Spherical conductor

  • Thread starter tica86
  • Start date
  • #1
79
0
A solid spherical conductor of radius 1.50 m has a small spherical cavity of radius 0.50 m with the same center. The net charge of the conductor is zero. An object with a net charge of 4.00 nC is placed inside the cavity in such a way that it is isolated from the conductor. I know the answers I just want to be able to understand the concept.

1)What is the charge on the inner cavity surface?

I know it is -4.00nC but why??


2)What is the electric field magnitude 3.00m from the center of the sphere?
E(4pi*r^2)=Q/E0
THE ANSWER is 3.996 V/m again I don't understand..
 

Answers and Replies

  • #2
23
1
For 1) It's induction. The 4 nC charge pulls a minus 4 nC charge towards itself from the conductor. 2) Is Gauss' law, and there really isn't another way to explain it.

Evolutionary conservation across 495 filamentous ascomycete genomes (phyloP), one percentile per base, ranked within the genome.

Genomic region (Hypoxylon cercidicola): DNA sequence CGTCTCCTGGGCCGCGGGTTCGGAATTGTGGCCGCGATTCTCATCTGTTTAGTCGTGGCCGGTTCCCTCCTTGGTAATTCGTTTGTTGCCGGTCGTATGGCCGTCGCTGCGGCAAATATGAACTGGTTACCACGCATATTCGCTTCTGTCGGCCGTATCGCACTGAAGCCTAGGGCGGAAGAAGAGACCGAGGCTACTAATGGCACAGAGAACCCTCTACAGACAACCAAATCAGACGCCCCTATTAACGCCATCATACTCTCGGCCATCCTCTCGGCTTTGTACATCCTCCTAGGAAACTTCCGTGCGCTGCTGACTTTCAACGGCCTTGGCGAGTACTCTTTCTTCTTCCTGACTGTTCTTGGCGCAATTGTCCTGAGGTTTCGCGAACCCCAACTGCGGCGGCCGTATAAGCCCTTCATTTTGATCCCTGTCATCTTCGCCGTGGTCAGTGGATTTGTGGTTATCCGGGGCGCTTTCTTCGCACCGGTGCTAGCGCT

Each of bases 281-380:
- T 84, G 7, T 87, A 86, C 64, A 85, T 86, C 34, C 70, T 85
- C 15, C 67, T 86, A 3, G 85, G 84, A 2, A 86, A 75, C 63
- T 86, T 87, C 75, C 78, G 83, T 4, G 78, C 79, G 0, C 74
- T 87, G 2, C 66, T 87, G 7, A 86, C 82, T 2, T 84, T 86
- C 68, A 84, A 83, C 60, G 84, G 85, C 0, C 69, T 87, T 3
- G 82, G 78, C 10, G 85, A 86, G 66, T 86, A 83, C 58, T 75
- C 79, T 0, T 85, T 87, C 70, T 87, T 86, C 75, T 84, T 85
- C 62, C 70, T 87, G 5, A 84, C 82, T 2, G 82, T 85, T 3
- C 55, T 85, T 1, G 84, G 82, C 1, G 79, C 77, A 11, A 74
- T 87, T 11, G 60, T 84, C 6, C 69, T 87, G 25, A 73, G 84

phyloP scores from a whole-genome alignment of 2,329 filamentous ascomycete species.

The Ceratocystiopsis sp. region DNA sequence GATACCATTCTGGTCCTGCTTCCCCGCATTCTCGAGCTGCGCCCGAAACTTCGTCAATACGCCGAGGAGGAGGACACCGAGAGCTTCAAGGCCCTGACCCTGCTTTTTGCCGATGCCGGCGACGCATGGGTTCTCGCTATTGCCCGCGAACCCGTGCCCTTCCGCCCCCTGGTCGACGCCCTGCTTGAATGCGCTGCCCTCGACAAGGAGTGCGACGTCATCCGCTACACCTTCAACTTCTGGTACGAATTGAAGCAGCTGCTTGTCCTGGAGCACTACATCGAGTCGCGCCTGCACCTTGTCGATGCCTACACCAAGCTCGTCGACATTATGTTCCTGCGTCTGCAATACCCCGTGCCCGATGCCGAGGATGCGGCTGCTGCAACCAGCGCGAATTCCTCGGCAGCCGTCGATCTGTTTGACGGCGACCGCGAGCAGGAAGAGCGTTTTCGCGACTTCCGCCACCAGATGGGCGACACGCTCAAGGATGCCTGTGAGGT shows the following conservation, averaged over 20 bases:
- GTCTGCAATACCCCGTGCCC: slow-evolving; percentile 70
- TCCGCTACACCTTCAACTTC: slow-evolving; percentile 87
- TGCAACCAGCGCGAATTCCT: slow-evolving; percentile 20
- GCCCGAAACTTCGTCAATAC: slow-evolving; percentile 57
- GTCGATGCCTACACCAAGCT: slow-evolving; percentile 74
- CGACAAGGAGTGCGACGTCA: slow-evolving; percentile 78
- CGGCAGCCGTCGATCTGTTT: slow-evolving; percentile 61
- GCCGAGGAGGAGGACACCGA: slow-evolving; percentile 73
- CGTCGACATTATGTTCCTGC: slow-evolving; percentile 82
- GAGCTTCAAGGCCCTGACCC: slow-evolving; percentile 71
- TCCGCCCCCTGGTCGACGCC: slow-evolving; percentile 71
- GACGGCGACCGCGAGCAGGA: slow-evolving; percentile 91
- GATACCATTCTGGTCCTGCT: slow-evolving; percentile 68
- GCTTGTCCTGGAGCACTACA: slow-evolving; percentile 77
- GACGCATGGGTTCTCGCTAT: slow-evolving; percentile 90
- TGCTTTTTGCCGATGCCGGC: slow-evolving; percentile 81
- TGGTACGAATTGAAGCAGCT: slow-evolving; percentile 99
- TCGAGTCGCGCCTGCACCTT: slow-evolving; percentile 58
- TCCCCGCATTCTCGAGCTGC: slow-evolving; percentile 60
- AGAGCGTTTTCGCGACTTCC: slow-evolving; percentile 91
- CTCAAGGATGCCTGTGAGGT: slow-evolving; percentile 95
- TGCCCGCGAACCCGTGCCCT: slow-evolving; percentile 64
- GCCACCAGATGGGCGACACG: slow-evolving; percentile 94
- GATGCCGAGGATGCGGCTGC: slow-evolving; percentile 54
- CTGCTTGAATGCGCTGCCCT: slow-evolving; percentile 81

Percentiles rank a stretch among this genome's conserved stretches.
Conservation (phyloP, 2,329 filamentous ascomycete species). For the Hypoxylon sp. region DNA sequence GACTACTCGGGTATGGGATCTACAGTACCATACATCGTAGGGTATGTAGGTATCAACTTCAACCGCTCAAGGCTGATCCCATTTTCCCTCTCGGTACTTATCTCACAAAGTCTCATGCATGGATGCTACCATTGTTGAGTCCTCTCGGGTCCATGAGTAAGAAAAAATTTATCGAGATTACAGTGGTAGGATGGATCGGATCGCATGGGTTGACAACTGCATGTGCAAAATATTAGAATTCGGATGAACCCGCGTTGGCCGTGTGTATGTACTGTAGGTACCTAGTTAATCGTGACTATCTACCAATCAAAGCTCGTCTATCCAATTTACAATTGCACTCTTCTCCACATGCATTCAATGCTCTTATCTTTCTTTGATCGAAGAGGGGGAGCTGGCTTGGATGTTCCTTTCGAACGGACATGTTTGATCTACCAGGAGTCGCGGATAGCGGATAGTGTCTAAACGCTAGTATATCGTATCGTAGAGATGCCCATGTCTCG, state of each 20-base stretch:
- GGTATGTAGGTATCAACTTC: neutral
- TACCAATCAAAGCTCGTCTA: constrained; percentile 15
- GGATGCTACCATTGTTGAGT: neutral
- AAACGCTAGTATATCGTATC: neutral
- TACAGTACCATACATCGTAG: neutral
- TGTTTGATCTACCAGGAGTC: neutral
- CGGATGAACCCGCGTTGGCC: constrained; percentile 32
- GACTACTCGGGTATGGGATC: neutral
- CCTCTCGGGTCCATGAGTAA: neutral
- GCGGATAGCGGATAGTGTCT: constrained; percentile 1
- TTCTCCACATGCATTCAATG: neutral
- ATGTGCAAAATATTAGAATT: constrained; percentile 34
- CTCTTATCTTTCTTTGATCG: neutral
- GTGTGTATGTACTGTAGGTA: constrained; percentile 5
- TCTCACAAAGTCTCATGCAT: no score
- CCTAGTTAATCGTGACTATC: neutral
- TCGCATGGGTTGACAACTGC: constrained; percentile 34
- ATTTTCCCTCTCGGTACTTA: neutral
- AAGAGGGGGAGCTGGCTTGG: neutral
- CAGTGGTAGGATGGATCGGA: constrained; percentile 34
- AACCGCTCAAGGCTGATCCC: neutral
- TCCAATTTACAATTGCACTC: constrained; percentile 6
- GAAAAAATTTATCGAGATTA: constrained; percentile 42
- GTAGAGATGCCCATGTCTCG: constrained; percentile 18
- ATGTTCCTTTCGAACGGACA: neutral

• #3
SammyS
Staff Emeritus
Science Advisor
Homework Helper
Gold Member
11,365
1,032
You can also explain (1) using Gauss's Law. Consider a sphere of radius 0.60 m (It could anything greater than 0.50 and less than 1.50 m.) with center at the same location as the other two spheres. The electric field is zero, everywhere on the surface of this sphere.

How much flux passes through this closed surface?

What is the net charge enclosed by the surface of this sphere?
 
  • #4
275
0
perfect symmetry -> use Gauss' Law :)

(Gaussian surface inside the conduction outer shell)
 

Related Threads on Spherical conductor

  • Last Post
Replies
9
Views
1K
  • Last Post
Replies
1
Views
1K
  • Last Post
Replies
5
Views
3K
  • Last Post
Replies
3
Views
11K
Replies
6
Views
4K
  • Last Post
Replies
1
Views
1K
  • Last Post
Replies
19
Views
2K
  • Last Post
Replies
4
Views
755
Replies
4
Views
3K
Replies
1
Views
2K
Top